October 28, 1996 12:00 PM

Kevin Bacon, Robert De Niro, Dustin Hoffman, Jason Patric, Brad Pitt

Director Barry Levinson (Diner, Avalon) has always had a faultless ear for the rhythms of a neighborhood and the sounds of guys talking to guys.

Here he uses this perfect pitch to give Lorenzo Carcaterra’s controversial 1995 memoir a deeper resonance. In scenes so swiftly paced and assured that, watching them, we feel giddy shivers of horrified excitement, Levinson tells this tale of four boys who are taken from Manhattan’s Hell’s Kitchen to a reform school so brutal that later they will risk their lives to punish the guards who abused them. But the director also transforms this film into a brooding, suspenseful meditation on morality and loyalty, vengeance and forgiveness.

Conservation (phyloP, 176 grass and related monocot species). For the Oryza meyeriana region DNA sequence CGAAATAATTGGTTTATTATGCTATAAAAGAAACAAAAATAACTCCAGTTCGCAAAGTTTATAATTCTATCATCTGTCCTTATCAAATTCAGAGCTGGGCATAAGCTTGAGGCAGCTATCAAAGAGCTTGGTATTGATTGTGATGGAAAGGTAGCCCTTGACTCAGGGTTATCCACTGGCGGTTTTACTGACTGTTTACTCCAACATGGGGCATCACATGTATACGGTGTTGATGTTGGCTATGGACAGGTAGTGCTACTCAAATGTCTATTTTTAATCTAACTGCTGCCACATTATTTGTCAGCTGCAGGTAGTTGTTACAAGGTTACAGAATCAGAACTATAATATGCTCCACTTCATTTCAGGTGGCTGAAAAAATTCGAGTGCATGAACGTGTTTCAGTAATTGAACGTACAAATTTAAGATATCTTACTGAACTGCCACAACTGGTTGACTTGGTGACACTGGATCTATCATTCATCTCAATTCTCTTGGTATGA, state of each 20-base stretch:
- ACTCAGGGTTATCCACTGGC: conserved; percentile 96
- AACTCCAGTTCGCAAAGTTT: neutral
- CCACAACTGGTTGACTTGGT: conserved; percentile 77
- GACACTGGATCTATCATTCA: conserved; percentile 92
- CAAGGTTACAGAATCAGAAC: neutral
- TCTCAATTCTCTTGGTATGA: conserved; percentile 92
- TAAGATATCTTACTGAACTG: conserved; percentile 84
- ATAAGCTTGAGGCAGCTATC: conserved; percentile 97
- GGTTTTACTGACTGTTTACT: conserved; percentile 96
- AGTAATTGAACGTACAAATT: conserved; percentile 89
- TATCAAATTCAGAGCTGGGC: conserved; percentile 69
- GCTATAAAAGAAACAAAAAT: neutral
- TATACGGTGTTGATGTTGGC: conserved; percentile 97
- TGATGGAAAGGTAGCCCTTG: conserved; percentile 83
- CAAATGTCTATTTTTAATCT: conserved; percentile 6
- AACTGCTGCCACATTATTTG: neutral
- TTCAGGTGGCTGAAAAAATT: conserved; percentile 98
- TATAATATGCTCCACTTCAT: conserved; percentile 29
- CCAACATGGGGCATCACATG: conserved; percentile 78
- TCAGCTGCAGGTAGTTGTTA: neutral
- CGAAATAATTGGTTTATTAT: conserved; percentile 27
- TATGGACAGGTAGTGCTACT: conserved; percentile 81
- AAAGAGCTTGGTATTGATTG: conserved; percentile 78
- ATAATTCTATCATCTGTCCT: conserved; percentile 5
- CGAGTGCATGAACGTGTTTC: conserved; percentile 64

Stellar performances by De Niro as a priest forced to rethink his notions of Christianity and conscience, by Hoffman as a bumbling alcoholic lawyer, by Bacon as a sadistic guard and, in addition, by Vittorio Gassman as the neighborhood don make Sleepers gripping and powerfully affecting. The film is so compelling that we were willing to overlook several gaping plot holes and to endure the hard-to-watch violence of the reformatory scenes, not to mention a grating voice-over narration. (R)

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